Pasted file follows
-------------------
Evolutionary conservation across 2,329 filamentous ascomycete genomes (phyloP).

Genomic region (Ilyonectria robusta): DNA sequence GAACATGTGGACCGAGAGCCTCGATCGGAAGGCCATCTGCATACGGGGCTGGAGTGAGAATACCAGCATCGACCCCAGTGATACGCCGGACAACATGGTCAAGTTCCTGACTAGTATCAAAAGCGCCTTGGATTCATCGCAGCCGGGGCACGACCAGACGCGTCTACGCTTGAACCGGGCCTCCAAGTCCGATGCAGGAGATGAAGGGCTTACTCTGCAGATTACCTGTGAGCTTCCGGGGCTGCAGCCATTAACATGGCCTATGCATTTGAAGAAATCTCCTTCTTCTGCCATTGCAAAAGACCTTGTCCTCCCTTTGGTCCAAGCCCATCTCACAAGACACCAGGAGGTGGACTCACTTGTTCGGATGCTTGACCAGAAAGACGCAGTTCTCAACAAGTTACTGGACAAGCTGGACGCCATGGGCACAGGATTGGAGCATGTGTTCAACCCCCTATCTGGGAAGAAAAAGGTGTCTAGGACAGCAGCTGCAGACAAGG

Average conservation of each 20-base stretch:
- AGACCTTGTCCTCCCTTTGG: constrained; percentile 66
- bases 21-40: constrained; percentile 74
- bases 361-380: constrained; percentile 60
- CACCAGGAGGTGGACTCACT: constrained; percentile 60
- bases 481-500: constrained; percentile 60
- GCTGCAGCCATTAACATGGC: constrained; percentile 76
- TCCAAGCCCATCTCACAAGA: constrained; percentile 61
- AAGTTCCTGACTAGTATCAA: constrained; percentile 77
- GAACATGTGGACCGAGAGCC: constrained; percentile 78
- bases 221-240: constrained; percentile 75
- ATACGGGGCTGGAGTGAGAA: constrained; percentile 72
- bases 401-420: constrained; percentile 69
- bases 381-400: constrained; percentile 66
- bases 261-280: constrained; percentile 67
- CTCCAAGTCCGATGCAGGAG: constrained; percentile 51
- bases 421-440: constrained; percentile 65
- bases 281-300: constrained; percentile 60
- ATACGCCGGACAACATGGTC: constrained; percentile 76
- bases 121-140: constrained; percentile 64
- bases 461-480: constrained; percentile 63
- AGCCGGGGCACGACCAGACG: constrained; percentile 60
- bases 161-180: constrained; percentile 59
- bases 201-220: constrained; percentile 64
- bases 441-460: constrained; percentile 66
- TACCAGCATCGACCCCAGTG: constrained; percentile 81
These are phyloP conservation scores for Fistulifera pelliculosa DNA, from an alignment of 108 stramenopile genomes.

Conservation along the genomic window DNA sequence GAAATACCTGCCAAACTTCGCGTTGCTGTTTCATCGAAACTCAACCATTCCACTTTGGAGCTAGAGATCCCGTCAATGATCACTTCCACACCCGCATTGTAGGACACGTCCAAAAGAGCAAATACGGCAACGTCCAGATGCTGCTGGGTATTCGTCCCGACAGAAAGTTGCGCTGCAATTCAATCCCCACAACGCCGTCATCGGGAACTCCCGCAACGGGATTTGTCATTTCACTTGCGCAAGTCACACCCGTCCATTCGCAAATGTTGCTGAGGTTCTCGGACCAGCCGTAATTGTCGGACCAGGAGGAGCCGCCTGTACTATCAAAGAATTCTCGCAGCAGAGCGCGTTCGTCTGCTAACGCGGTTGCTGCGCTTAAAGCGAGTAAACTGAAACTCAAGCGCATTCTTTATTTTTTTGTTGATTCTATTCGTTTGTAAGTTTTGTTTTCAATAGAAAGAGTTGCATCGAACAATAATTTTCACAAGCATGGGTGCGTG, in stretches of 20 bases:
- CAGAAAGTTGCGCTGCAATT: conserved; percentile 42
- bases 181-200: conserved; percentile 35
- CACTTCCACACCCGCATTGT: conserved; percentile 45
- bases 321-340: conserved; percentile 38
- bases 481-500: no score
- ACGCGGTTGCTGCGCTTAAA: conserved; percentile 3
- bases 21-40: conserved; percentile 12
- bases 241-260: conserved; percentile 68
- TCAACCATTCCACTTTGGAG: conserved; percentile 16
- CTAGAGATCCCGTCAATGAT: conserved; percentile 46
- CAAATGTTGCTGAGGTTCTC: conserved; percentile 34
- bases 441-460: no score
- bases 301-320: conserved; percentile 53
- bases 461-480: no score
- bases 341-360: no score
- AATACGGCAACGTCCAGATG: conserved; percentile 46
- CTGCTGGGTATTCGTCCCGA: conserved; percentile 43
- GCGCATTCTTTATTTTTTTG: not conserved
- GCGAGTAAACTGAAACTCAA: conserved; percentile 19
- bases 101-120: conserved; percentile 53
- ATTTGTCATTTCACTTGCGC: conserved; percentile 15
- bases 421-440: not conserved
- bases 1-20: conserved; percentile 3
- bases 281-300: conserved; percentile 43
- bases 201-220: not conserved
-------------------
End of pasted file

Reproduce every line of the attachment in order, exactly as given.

Evolutionary conservation across 2,329 filamentous ascomycete genomes (phyloP).

Genomic region (Ilyonectria robusta): DNA sequence GAACATGTGGACCGAGAGCCTCGATCGGAAGGCCATCTGCATACGGGGCTGGAGTGAGAATACCAGCATCGACCCCAGTGATACGCCGGACAACATGGTCAAGTTCCTGACTAGTATCAAAAGCGCCTTGGATTCATCGCAGCCGGGGCACGACCAGACGCGTCTACGCTTGAACCGGGCCTCCAAGTCCGATGCAGGAGATGAAGGGCTTACTCTGCAGATTACCTGTGAGCTTCCGGGGCTGCAGCCATTAACATGGCCTATGCATTTGAAGAAATCTCCTTCTTCTGCCATTGCAAAAGACCTTGTCCTCCCTTTGGTCCAAGCCCATCTCACAAGACACCAGGAGGTGGACTCACTTGTTCGGATGCTTGACCAGAAAGACGCAGTTCTCAACAAGTTACTGGACAAGCTGGACGCCATGGGCACAGGATTGGAGCATGTGTTCAACCCCCTATCTGGGAAGAAAAAGGTGTCTAGGACAGCAGCTGCAGACAAGG

Average conservation of each 20-base stretch:
- AGACCTTGTCCTCCCTTTGG: constrained; percentile 66
- bases 21-40: constrained; percentile 74
- bases 361-380: constrained; percentile 60
- CACCAGGAGGTGGACTCACT: constrained; percentile 60
- bases 481-500: constrained; percentile 60
- GCTGCAGCCATTAACATGGC: constrained; percentile 76
- TCCAAGCCCATCTCACAAGA: constrained; percentile 61
- AAGTTCCTGACTAGTATCAA: constrained; percentile 77
- GAACATGTGGACCGAGAGCC: constrained; percentile 78
- bases 221-240: constrained; percentile 75
- ATACGGGGCTGGAGTGAGAA: constrained; percentile 72
- bases 401-420: constrained; percentile 69
- bases 381-400: constrained; percentile 66
- bases 261-280: constrained; percentile 67
- CTCCAAGTCCGATGCAGGAG: constrained; percentile 51
- bases 421-440: constrained; percentile 65
- bases 281-300: constrained; percentile 60
- ATACGCCGGACAACATGGTC: constrained; percentile 76
- bases 121-140: constrained; percentile 64
- bases 461-480: constrained; percentile 63
- AGCCGGGGCACGACCAGACG: constrained; percentile 60
- bases 161-180: constrained; percentile 59
- bases 201-220: constrained; percentile 64
- bases 441-460: constrained; percentile 66
- TACCAGCATCGACCCCAGTG: constrained; percentile 81
These are phyloP conservation scores for Fistulifera pelliculosa DNA, from an alignment of 108 stramenopile genomes.

Conservation along the genomic window DNA sequence GAAATACCTGCCAAACTTCGCGTTGCTGTTTCATCGAAACTCAACCATTCCACTTTGGAGCTAGAGATCCCGTCAATGATCACTTCCACACCCGCATTGTAGGACACGTCCAAAAGAGCAAATACGGCAACGTCCAGATGCTGCTGGGTATTCGTCCCGACAGAAAGTTGCGCTGCAATTCAATCCCCACAACGCCGTCATCGGGAACTCCCGCAACGGGATTTGTCATTTCACTTGCGCAAGTCACACCCGTCCATTCGCAAATGTTGCTGAGGTTCTCGGACCAGCCGTAATTGTCGGACCAGGAGGAGCCGCCTGTACTATCAAAGAATTCTCGCAGCAGAGCGCGTTCGTCTGCTAACGCGGTTGCTGCGCTTAAAGCGAGTAAACTGAAACTCAAGCGCATTCTTTATTTTTTTGTTGATTCTATTCGTTTGTAAGTTTTGTTTTCAATAGAAAGAGTTGCATCGAACAATAATTTTCACAAGCATGGGTGCGTG, in stretches of 20 bases:
- CAGAAAGTTGCGCTGCAATT: conserved; percentile 42
- bases 181-200: conserved; percentile 35
- CACTTCCACACCCGCATTGT: conserved; percentile 45
- bases 321-340: conserved; percentile 38
- bases 481-500: no score
- ACGCGGTTGCTGCGCTTAAA: conserved; percentile 3
- bases 21-40: conserved; percentile 12
- bases 241-260: conserved; percentile 68
- TCAACCATTCCACTTTGGAG: conserved; percentile 16
- CTAGAGATCCCGTCAATGAT: conserved; percentile 46
- CAAATGTTGCTGAGGTTCTC: conserved; percentile 34
- bases 441-460: no score
- bases 301-320: conserved; percentile 53
- bases 461-480: no score
- bases 341-360: no score
- AATACGGCAACGTCCAGATG: conserved; percentile 46
- CTGCTGGGTATTCGTCCCGA: conserved; percentile 43
- GCGCATTCTTTATTTTTTTG: not conserved
- GCGAGTAAACTGAAACTCAA: conserved; percentile 19
- bases 101-120: conserved; percentile 53
- ATTTGTCATTTCACTTGCGC: conserved; percentile 15
- bases 421-440: not conserved
- bases 1-20: conserved; percentile 3
- bases 281-300: conserved; percentile 43
- bases 201-220: not conserved